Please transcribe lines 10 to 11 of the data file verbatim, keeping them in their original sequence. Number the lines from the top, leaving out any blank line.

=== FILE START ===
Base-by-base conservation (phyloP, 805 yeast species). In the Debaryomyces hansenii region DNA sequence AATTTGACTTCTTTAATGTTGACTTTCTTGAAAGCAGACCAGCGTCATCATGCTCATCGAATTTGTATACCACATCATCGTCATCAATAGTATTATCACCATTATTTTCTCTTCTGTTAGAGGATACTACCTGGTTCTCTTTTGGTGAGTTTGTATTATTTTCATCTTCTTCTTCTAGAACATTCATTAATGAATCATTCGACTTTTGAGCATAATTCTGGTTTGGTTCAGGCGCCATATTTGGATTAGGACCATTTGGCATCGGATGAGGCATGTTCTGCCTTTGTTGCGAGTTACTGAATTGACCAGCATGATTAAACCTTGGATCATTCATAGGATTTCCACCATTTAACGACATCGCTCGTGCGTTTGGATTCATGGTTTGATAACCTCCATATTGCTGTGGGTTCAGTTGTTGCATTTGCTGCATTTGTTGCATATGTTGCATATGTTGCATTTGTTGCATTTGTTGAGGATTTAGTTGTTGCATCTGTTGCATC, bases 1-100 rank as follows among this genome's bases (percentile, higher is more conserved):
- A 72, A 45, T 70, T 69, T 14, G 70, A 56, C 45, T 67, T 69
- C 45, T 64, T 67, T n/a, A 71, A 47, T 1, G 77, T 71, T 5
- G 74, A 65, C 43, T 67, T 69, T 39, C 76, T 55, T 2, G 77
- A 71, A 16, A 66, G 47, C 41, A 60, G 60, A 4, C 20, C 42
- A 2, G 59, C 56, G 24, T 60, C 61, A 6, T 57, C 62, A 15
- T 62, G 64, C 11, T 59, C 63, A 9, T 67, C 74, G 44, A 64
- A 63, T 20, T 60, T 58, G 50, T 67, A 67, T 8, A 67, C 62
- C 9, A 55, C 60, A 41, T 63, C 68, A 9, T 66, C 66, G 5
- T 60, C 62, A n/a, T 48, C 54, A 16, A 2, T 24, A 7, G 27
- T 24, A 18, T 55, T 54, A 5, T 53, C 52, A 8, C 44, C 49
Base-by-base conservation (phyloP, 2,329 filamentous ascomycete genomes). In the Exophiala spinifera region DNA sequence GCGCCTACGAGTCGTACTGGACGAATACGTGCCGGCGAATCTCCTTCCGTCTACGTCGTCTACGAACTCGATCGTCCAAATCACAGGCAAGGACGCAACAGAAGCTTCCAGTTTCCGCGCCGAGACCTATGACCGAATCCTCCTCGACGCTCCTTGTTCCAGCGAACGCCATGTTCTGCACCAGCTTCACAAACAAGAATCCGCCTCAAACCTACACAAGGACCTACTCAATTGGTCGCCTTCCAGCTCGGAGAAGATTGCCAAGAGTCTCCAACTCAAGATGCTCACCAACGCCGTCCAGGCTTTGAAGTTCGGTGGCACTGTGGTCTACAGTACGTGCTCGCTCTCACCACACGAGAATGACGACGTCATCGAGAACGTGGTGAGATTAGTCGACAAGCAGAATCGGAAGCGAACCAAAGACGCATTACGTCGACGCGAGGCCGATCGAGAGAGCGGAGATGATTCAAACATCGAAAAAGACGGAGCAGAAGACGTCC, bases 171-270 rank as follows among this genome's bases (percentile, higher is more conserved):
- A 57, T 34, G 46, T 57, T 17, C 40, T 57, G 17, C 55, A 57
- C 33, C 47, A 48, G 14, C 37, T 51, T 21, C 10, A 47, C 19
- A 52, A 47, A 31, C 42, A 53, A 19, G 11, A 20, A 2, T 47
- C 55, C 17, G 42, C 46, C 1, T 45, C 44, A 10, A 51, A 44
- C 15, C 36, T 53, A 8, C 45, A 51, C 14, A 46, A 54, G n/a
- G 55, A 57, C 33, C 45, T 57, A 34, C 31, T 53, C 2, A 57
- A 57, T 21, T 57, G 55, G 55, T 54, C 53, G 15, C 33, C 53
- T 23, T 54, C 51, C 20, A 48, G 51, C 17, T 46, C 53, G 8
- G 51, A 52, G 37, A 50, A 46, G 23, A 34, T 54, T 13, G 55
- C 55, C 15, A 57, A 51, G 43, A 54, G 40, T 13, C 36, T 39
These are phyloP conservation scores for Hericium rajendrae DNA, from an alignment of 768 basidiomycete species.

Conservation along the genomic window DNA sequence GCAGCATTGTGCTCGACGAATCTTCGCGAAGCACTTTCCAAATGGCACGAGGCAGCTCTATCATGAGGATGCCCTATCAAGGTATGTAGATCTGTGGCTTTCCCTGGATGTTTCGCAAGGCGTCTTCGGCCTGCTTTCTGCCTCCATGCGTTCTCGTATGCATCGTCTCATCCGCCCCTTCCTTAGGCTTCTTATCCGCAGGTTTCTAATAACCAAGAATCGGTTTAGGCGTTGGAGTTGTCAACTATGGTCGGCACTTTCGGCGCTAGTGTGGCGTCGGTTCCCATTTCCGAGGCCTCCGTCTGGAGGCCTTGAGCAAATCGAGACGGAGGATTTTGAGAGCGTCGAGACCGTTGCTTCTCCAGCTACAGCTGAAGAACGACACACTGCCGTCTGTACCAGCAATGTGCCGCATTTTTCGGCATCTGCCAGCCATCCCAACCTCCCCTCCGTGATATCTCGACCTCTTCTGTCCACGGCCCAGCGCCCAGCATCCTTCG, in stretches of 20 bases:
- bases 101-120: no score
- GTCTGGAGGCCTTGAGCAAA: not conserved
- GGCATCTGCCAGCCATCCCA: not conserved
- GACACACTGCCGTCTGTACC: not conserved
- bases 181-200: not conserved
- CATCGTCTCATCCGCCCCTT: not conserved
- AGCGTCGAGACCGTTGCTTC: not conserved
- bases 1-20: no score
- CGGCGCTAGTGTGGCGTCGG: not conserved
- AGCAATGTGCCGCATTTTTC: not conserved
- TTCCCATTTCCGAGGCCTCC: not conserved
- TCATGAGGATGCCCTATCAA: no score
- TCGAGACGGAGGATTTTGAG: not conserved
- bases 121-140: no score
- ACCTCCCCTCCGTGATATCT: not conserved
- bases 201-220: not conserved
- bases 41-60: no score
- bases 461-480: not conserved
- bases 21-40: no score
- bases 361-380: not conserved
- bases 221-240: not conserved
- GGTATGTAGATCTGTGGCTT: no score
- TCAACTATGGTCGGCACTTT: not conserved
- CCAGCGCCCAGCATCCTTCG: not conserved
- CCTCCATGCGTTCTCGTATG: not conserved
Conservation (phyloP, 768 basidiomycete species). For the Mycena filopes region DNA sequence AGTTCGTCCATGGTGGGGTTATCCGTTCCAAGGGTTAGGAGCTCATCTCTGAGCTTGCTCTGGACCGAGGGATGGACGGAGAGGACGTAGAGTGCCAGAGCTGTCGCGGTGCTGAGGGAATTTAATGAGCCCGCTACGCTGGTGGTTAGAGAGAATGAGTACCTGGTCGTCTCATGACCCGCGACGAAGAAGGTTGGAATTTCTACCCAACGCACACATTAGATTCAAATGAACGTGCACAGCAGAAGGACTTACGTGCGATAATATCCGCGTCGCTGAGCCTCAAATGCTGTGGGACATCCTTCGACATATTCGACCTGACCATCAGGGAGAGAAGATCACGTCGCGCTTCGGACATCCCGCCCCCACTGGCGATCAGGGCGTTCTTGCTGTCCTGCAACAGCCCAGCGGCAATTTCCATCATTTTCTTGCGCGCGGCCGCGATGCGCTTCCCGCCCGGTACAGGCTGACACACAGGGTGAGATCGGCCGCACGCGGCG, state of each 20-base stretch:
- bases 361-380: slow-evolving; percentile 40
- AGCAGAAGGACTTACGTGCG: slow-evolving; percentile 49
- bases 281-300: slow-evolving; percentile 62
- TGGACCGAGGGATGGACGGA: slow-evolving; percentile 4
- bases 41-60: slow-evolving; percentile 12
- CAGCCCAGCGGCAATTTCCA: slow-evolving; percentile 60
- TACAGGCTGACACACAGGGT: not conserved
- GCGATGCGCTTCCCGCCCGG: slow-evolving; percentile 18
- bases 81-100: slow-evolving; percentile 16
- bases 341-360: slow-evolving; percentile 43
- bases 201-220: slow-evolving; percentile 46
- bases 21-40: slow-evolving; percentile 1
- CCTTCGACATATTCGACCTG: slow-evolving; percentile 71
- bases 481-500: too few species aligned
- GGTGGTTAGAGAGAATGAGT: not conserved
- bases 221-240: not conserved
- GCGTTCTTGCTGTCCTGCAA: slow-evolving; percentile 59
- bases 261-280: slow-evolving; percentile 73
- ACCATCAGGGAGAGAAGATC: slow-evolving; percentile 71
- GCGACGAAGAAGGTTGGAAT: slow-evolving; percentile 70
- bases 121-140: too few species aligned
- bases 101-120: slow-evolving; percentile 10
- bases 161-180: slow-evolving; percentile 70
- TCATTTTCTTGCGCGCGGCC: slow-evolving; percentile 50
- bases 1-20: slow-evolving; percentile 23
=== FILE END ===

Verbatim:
- T 60, C 62, A n/a, T 48, C 54, A 16, A 2, T 24, A 7, G 27
- T 24, A 18, T 55, T 54, A 5, T 53, C 52, A 8, C 44, C 49